Published: March 26,2017
Evacuations have been ordered and schools have been closed as officials and residents along Australia’s Queensland coast prepare for Tropical Cyclone Debbie.
Debbie is expected to strengthen before making landfall Tuesday morning, Australia time, according to weather.com meteorologist Chris Dolce. The storm’s center is forecast to move inland between Lucinda and Mackay on Australia's northeast coast, resulting in significant impacts such as damaging winds and storm surge flooding. Heavy rainfall will also contribute to flooding both at the coast and farther inland.
"Tomorrow will be too late" to evacuate, State Disaster Coordinator Steve Gollschewski said Sunday in a statement obtained by 9News.
The Burdekin Shire Council announced residents around Ayr would be told to evacuate as soon as possible, ABC News reports. Premier Annastacia Palaszczuk said that schools from Ayr to Proserpine would be closed Monday and many flights in and out of Townsville airport scheduled for Monday have been canceled.
The council also announced that anyone who ignores the warnings to evacuate will be on their own until conditions settle down and it's deemed safe for emergency workers to venture outdoors, the Townsville Bulletin reports.
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All ships at the Port of Townsville have been evacuated, reports the Townsville Bulletin in a separate article. The Queensland Rail canceled train services north of Mackay.
The Whitsunday regional council urged those living in low-lying areas to leave Monday as evacuation routes could be flooded until after the cyclone passes, reports The Guardian.
Minister for Police, Fire and Emergency Services Mark Ryan has declared a disaster situation, reports The Courier Mail. Despite warnings, some residents have said they would rather ride the storm out at home than evacuate.
“This’ll be the biggest cyclone we’ve ever seen but we’re all boarded up and will stick it out,” resident Darrell Locke told The Courier-Mail.
“It’s going to be intense, but we’ve got nowhere else to go,” resident Karlene Peebles told The Courier-Mail. “I’m getting scared because of the ferocity of it. It is dead calm, but you can see the clouds are getting darker and trouble is brewing.”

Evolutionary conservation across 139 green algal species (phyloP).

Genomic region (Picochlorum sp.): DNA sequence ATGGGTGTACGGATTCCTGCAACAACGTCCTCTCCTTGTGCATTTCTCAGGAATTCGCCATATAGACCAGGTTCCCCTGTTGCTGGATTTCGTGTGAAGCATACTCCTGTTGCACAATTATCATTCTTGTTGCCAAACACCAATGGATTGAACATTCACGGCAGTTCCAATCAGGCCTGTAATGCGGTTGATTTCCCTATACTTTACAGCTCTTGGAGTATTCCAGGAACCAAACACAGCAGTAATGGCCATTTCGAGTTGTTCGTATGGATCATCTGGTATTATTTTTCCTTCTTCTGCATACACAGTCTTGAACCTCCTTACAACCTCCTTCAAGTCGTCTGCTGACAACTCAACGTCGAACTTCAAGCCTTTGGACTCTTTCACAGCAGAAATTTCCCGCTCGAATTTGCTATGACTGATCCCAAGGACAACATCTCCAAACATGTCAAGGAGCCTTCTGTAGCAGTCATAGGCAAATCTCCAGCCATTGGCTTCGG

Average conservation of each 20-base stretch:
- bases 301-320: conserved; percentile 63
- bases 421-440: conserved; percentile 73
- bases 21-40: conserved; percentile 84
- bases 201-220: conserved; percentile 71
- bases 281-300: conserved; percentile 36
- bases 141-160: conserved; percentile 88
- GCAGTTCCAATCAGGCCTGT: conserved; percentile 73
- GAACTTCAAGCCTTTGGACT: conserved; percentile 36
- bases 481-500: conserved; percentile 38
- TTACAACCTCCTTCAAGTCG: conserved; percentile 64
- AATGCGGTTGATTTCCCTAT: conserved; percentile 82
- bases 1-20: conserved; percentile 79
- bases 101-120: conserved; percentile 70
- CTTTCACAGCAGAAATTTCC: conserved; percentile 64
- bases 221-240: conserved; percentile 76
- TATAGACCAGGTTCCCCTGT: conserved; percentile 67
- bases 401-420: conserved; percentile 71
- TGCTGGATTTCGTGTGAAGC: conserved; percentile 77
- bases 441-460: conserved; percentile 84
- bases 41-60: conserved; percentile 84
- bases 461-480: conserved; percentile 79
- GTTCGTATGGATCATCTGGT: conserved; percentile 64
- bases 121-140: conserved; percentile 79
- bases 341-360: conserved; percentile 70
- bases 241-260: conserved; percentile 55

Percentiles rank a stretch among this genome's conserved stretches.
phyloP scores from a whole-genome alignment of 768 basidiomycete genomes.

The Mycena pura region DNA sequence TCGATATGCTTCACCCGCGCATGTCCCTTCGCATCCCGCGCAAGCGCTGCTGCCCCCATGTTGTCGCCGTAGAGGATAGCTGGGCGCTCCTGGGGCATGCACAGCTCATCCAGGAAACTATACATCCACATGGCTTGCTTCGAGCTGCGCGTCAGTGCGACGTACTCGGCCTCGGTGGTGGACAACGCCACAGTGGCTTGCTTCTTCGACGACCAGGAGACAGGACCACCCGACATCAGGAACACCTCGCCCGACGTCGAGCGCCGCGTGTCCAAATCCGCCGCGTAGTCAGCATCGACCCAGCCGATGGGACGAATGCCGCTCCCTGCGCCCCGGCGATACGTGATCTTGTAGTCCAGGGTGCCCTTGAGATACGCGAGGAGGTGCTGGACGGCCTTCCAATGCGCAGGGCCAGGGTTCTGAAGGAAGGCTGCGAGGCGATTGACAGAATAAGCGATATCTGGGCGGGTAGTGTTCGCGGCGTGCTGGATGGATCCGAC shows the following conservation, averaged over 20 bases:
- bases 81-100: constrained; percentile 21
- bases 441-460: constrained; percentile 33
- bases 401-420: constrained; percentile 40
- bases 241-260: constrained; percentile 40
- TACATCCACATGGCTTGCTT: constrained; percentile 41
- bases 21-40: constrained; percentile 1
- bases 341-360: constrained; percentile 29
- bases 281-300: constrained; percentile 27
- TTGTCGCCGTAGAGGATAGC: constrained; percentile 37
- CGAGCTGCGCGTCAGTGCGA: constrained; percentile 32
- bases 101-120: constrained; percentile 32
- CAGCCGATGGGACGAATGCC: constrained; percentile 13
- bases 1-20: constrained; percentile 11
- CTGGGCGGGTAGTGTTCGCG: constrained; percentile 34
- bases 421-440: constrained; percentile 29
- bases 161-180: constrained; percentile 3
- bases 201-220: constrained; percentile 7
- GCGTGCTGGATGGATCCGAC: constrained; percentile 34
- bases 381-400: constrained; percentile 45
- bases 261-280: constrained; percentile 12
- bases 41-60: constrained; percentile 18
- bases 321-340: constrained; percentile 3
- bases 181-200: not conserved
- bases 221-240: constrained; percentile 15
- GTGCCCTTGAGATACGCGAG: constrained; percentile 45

The Australian Defence Force deployed a task force to support disaster crews ahead of the storm, The Courier Mail reports in a separate article.
“The ADF task force response to Tropical Cyclone Debbie is to save human life, alleviate human suffering and prevent loss or damage to property,” said Brigadier Chris Field.
Townsville Mayor Jenny Hill said during a Monday morning briefing that there was a “level of complacency” in the city, reports The Courier Mail.
“Hopefully that attitude will change as locals see the weather change,” she said.
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Townsville Hospital canceled all elective surgeries scheduled for Monday and Tuesday to make sure there was capacity for disaster emergencies, ABC reports.
Whitsunday mayor Andrew Wilcox said residents should seek shelter with friends and family on higher ground and that cyclone shelters will be opened Monday as a “last resort,” according to The Guardian.
“The cyclone shelters have capacity for 800 people each and are only available to those people at highest risk from cyclone effects that have no other option,” he said.
Police and State Emergency Service workers went door-to-door urging the residents in “red zones” to evacuate and find safety on higher ground, The Courier Mail reports. Red zones are likely to become submerged in a predicted storm tide.
State Emergency Service worker Joel Wuttke said he wasn’t surprised people decided to stay in their homes.
“They think that because last time it didn’t happen it won’t happen this time,” he told AAP. “But this time might be different.”
Officials with Ergon Energy say it is finalizing its preparations for the storm's arrival and it has crews on hand with equipment and generators, according to a release.
“There are 800 resources - Ergon, Energex and contractors in position, mobilizing or available to respond to this event while Energex crews and trucks left Brisbane this morning for North Queensland," Energy Queensland chief executive officer David Smales said in the release.
The state government released maps of the areas it expects to be affected by storm surge. They are available for download here.
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